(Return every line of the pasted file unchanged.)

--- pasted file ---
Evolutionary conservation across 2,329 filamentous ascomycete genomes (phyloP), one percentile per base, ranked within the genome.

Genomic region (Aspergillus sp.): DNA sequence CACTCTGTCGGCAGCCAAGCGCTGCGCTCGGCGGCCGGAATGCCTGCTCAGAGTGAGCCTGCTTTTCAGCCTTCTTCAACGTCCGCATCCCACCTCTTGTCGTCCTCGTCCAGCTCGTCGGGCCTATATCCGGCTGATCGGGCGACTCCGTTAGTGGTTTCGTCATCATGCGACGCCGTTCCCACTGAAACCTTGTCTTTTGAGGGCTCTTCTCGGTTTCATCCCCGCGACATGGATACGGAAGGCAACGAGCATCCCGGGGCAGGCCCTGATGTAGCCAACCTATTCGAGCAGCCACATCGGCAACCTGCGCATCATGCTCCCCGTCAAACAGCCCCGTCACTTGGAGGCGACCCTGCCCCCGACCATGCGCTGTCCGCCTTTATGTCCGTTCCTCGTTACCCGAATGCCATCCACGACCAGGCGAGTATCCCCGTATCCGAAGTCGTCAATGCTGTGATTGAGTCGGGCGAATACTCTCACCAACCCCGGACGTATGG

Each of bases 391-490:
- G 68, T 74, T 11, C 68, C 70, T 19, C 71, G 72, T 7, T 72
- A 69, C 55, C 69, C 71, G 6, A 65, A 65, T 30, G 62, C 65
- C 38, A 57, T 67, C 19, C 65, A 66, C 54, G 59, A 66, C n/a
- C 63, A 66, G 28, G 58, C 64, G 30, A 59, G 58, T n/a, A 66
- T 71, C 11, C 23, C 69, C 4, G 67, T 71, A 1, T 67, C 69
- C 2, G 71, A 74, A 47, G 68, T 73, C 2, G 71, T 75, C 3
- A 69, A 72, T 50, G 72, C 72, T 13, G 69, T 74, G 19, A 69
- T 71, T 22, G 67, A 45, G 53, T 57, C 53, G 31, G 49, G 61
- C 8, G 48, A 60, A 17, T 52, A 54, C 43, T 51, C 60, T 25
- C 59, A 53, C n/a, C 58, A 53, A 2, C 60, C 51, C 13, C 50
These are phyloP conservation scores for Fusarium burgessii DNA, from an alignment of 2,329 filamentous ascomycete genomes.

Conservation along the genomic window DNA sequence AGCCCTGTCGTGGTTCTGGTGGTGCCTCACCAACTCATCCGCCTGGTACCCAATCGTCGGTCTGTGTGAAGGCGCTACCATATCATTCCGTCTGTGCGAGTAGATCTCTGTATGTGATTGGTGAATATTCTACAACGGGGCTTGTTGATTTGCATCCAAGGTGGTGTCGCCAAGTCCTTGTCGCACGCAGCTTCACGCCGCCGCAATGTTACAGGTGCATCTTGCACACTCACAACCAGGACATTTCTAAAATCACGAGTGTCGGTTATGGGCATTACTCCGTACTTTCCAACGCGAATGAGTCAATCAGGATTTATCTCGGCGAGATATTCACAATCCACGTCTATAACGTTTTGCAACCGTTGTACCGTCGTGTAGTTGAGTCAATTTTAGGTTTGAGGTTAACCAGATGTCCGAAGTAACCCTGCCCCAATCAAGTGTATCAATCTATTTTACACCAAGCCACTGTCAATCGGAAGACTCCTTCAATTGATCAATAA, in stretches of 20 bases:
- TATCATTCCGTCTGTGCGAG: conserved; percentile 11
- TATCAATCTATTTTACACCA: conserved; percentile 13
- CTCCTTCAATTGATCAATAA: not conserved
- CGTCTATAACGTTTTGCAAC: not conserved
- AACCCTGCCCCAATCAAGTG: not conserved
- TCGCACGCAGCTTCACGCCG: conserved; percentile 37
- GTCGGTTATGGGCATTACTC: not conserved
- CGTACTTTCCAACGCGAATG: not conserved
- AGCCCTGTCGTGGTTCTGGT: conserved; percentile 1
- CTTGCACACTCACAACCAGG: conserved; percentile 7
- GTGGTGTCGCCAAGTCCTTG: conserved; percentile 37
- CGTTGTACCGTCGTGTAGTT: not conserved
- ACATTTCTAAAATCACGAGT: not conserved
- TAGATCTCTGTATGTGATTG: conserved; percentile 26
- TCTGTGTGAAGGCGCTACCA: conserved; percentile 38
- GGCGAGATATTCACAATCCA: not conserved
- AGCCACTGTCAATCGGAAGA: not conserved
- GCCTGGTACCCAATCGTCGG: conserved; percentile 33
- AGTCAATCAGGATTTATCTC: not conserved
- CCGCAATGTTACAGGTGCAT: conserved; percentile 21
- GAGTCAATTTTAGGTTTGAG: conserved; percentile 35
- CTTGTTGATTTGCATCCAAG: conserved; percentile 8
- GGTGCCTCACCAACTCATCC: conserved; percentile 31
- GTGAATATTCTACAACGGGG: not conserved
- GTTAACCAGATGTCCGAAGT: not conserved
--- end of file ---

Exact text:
Evolutionary conservation across 2,329 filamentous ascomycete genomes (phyloP), one percentile per base, ranked within the genome.

Genomic region (Aspergillus sp.): DNA sequence CACTCTGTCGGCAGCCAAGCGCTGCGCTCGGCGGCCGGAATGCCTGCTCAGAGTGAGCCTGCTTTTCAGCCTTCTTCAACGTCCGCATCCCACCTCTTGTCGTCCTCGTCCAGCTCGTCGGGCCTATATCCGGCTGATCGGGCGACTCCGTTAGTGGTTTCGTCATCATGCGACGCCGTTCCCACTGAAACCTTGTCTTTTGAGGGCTCTTCTCGGTTTCATCCCCGCGACATGGATACGGAAGGCAACGAGCATCCCGGGGCAGGCCCTGATGTAGCCAACCTATTCGAGCAGCCACATCGGCAACCTGCGCATCATGCTCCCCGTCAAACAGCCCCGTCACTTGGAGGCGACCCTGCCCCCGACCATGCGCTGTCCGCCTTTATGTCCGTTCCTCGTTACCCGAATGCCATCCACGACCAGGCGAGTATCCCCGTATCCGAAGTCGTCAATGCTGTGATTGAGTCGGGCGAATACTCTCACCAACCCCGGACGTATGG

Each of bases 391-490:
- G 68, T 74, T 11, C 68, C 70, T 19, C 71, G 72, T 7, T 72
- A 69, C 55, C 69, C 71, G 6, A 65, A 65, T 30, G 62, C 65
- C 38, A 57, T 67, C 19, C 65, A 66, C 54, G 59, A 66, C n/a
- C 63, A 66, G 28, G 58, C 64, G 30, A 59, G 58, T n/a, A 66
- T 71, C 11, C 23, C 69, C 4, G 67, T 71, A 1, T 67, C 69
- C 2, G 71, A 74, A 47, G 68, T 73, C 2, G 71, T 75, C 3
- A 69, A 72, T 50, G 72, C 72, T 13, G 69, T 74, G 19, A 69
- T 71, T 22, G 67, A 45, G 53, T 57, C 53, G 31, G 49, G 61
- C 8, G 48, A 60, A 17, T 52, A 54, C 43, T 51, C 60, T 25
- C 59, A 53, C n/a, C 58, A 53, A 2, C 60, C 51, C 13, C 50
These are phyloP conservation scores for Fusarium burgessii DNA, from an alignment of 2,329 filamentous ascomycete genomes.

Conservation along the genomic window DNA sequence AGCCCTGTCGTGGTTCTGGTGGTGCCTCACCAACTCATCCGCCTGGTACCCAATCGTCGGTCTGTGTGAAGGCGCTACCATATCATTCCGTCTGTGCGAGTAGATCTCTGTATGTGATTGGTGAATATTCTACAACGGGGCTTGTTGATTTGCATCCAAGGTGGTGTCGCCAAGTCCTTGTCGCACGCAGCTTCACGCCGCCGCAATGTTACAGGTGCATCTTGCACACTCACAACCAGGACATTTCTAAAATCACGAGTGTCGGTTATGGGCATTACTCCGTACTTTCCAACGCGAATGAGTCAATCAGGATTTATCTCGGCGAGATATTCACAATCCACGTCTATAACGTTTTGCAACCGTTGTACCGTCGTGTAGTTGAGTCAATTTTAGGTTTGAGGTTAACCAGATGTCCGAAGTAACCCTGCCCCAATCAAGTGTATCAATCTATTTTACACCAAGCCACTGTCAATCGGAAGACTCCTTCAATTGATCAATAA, in stretches of 20 bases:
- TATCATTCCGTCTGTGCGAG: conserved; percentile 11
- TATCAATCTATTTTACACCA: conserved; percentile 13
- CTCCTTCAATTGATCAATAA: not conserved
- CGTCTATAACGTTTTGCAAC: not conserved
- AACCCTGCCCCAATCAAGTG: not conserved
- TCGCACGCAGCTTCACGCCG: conserved; percentile 37
- GTCGGTTATGGGCATTACTC: not conserved
- CGTACTTTCCAACGCGAATG: not conserved
- AGCCCTGTCGTGGTTCTGGT: conserved; percentile 1
- CTTGCACACTCACAACCAGG: conserved; percentile 7
- GTGGTGTCGCCAAGTCCTTG: conserved; percentile 37
- CGTTGTACCGTCGTGTAGTT: not conserved
- ACATTTCTAAAATCACGAGT: not conserved
- TAGATCTCTGTATGTGATTG: conserved; percentile 26
- TCTGTGTGAAGGCGCTACCA: conserved; percentile 38
- GGCGAGATATTCACAATCCA: not conserved
- AGCCACTGTCAATCGGAAGA: not conserved
- GCCTGGTACCCAATCGTCGG: conserved; percentile 33
- AGTCAATCAGGATTTATCTC: not conserved
- CCGCAATGTTACAGGTGCAT: conserved; percentile 21
- GAGTCAATTTTAGGTTTGAG: conserved; percentile 35
- CTTGTTGATTTGCATCCAAG: conserved; percentile 8
- GGTGCCTCACCAACTCATCC: conserved; percentile 31
- GTGAATATTCTACAACGGGG: not conserved
- GTTAACCAGATGTCCGAAGT: not conserved